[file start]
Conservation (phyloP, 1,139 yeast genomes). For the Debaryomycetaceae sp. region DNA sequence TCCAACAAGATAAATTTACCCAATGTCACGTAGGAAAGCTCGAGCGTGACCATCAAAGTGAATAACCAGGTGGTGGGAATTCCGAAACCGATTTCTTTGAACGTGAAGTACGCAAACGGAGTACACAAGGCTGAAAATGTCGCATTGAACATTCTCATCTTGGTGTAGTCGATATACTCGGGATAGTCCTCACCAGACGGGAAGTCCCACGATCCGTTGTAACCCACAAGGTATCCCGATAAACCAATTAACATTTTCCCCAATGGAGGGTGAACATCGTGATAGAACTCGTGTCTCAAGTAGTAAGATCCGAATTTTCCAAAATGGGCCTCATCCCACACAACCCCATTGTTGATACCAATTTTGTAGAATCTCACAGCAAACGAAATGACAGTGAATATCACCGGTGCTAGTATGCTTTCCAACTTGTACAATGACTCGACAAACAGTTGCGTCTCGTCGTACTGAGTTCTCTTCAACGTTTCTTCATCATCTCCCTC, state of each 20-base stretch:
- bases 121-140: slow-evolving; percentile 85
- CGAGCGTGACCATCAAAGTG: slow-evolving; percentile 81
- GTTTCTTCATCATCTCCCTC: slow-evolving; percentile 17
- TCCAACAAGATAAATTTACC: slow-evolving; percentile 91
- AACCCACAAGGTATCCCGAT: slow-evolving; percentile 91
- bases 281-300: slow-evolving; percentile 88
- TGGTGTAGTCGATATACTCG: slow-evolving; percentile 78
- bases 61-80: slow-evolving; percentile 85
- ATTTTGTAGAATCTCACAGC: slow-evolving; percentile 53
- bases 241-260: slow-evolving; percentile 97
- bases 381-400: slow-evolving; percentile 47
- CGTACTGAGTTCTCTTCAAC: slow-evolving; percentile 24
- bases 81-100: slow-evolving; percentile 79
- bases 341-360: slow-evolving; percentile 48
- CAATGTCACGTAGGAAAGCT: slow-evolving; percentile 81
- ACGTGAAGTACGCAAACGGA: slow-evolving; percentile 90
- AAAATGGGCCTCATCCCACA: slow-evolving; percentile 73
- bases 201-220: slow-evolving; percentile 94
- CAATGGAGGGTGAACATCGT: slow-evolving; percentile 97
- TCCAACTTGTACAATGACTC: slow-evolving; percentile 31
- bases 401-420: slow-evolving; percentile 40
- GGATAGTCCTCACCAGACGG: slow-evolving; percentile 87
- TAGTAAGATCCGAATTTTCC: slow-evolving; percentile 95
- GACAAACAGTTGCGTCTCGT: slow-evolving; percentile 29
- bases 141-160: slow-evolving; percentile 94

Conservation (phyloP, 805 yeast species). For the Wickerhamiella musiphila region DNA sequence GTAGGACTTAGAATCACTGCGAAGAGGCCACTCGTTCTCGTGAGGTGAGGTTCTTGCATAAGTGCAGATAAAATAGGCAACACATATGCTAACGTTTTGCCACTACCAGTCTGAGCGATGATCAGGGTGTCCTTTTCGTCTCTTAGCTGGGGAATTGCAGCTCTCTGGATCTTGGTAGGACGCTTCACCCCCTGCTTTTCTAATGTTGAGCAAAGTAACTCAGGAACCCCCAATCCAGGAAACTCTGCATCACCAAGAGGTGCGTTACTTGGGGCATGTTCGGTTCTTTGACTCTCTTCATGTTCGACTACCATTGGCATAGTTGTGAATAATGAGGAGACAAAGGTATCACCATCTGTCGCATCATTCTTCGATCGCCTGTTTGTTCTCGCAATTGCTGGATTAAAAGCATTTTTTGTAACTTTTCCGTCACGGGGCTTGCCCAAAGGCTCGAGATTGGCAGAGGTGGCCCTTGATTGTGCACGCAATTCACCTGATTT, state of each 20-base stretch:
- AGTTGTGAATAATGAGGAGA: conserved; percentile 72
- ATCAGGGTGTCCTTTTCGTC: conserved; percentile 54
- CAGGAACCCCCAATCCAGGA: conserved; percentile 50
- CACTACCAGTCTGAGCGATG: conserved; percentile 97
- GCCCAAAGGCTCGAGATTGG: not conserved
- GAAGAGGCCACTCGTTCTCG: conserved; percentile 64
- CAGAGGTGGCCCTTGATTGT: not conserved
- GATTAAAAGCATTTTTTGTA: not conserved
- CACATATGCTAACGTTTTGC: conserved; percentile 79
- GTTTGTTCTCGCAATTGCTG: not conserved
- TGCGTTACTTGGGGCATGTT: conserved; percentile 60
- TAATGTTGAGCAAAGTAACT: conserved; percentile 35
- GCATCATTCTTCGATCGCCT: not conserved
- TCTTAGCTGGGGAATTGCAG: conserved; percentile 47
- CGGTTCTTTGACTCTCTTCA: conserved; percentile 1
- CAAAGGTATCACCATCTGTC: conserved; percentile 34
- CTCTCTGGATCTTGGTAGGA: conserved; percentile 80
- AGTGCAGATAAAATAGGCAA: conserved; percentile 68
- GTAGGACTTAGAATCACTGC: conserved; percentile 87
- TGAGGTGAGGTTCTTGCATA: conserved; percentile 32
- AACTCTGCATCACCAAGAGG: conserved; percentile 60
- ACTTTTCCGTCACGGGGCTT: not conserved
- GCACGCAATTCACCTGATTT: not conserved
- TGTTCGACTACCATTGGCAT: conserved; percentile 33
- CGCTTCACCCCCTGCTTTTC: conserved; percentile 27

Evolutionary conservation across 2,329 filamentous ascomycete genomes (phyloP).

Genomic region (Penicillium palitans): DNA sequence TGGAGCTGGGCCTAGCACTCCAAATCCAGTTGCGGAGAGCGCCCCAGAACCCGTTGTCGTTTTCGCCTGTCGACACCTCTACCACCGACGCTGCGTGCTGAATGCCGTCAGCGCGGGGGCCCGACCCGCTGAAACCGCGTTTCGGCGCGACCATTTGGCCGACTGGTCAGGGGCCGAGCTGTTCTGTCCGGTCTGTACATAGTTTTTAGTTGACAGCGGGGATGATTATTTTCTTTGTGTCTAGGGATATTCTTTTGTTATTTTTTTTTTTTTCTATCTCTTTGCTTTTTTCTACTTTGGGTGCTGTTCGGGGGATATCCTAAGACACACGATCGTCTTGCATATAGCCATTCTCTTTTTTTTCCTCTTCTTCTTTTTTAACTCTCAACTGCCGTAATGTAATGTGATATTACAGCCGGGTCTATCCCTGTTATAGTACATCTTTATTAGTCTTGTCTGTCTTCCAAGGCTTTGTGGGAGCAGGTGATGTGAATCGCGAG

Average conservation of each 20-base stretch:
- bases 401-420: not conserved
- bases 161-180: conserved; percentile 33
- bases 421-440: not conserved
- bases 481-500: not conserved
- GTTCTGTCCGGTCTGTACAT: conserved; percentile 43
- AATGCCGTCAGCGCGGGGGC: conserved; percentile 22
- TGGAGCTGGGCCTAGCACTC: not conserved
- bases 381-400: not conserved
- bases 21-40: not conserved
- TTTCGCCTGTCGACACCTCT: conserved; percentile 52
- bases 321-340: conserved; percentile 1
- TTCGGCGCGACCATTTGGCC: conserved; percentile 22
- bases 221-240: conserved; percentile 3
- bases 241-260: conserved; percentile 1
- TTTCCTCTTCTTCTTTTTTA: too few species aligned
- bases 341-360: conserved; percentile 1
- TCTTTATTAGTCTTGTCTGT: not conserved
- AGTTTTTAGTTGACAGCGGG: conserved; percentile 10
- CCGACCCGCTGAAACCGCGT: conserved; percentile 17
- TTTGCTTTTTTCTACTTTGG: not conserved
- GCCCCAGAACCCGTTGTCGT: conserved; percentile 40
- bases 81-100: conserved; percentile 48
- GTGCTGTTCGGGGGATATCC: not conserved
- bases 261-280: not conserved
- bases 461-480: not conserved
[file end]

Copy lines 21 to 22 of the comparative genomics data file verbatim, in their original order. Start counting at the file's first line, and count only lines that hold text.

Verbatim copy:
- TCCAACTTGTACAATGACTC: slow-evolving; percentile 31
- bases 401-420: slow-evolving; percentile 40